Employment Tribunal: Chef could not stand heat – so left the kitchen

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Artur Sumera also lost his claim for £3,785.33 for untaken time in lieu against his former employer, Atlantique Seafood, which trades as Soy Sushi Restaurant.

According to a recent judgment by the Employment and Discrimination Tribunal, Mr Sumera worked for Atlantique Seafood between May 2016 and July 2018 and was contracted to work 45 hours from Monday to Saturday.

As part of his contract, if he worked over his normal hours he would be given time back in lieu.

Giving evidence to the tribunal, Mr Sumera said he regularly worked four hours’ overtime every week and claimed that whenever he asked to use his time in lieu he was told the restaurant was too busy. However, he was unable to provide the dates on which he made his requests.

Mr Gomes, the director of the company, acknowledged that during high season – particularly in July and August – employees were not able to take time in lieu because the restaurant was too busy.

However, he told the tribunal that he believed Mr Sumera had taken all of his owed overtime because workflow fluctuated throughout the year.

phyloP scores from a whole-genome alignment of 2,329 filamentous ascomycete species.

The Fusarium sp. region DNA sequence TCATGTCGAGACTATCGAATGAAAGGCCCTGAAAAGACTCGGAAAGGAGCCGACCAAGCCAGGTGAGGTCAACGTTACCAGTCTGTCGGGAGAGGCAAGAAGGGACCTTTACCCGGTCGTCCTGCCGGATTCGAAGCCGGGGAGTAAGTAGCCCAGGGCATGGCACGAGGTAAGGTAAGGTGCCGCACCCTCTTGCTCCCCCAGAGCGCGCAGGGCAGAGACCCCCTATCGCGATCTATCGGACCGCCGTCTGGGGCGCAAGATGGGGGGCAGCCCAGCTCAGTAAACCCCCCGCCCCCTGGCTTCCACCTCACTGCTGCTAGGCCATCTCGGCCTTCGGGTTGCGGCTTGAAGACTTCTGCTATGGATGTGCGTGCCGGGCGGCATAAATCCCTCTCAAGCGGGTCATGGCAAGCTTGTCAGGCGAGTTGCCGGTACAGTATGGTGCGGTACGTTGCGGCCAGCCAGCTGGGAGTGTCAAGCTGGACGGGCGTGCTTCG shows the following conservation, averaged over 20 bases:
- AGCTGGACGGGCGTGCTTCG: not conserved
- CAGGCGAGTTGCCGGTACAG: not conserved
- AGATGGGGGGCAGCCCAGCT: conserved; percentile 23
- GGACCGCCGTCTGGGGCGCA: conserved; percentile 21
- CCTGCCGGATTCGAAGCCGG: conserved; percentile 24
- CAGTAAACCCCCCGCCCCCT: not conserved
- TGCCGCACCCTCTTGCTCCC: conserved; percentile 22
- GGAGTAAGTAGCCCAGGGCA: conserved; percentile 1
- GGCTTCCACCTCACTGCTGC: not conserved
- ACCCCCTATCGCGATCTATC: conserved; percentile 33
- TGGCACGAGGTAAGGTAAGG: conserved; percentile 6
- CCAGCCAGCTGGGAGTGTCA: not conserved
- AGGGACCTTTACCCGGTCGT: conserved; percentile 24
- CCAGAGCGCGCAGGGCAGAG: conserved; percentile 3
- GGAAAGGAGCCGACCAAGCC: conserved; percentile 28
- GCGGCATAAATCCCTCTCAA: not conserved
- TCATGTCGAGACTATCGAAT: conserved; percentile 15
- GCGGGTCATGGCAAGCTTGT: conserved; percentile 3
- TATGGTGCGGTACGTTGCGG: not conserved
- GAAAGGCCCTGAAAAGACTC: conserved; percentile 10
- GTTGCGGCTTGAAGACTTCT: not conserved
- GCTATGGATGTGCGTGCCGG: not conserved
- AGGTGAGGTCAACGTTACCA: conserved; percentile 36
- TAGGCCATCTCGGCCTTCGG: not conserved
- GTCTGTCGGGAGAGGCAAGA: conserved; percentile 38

The judgment gives details about Mr Sumera’s claim for unpaid wages, and reveals that on 3 July the ventilation system in the kitchen broke down. Although Mr Sumera worked the lunchtime shift on that day, five minutes before his evening shift he texted the company to complain about the working conditions and said that he would be taking a half-day in lieu of his bank holidays.

‘The claimant stated that he could not breathe, it was too hot and that the working conditions caused him to have a nosebleed,’ the judgment states.

Mr Gomes told the tribunal he provided two fans for the kitchen when the ventilation system broke, that all four kitchen windows were opened and rejected the assertion that the working conditions posed a danger to health.

Hilary Griffin, chairwoman of the tribunal, found that Mr Sumera rarely took his time owed and said that the company’s failure to implement a formal overtime and time-in-lieu policy should be addressed ‘urgently’. However, she rejected the unpaid overtime claim.

In her judgment, she said it was Mr Sumera’s responsibility to take his time off in lieu and rejected his claim the respondent had ‘unreasonably and routinely refused’ him the chance to take his time
owed.

Ms Griffin also rejected the claim for unpaid wages after concluding, on the ‘balance of probabilities’, that the ‘working conditions remained reasonable in the kitchen while the ventilation system was out of service’.

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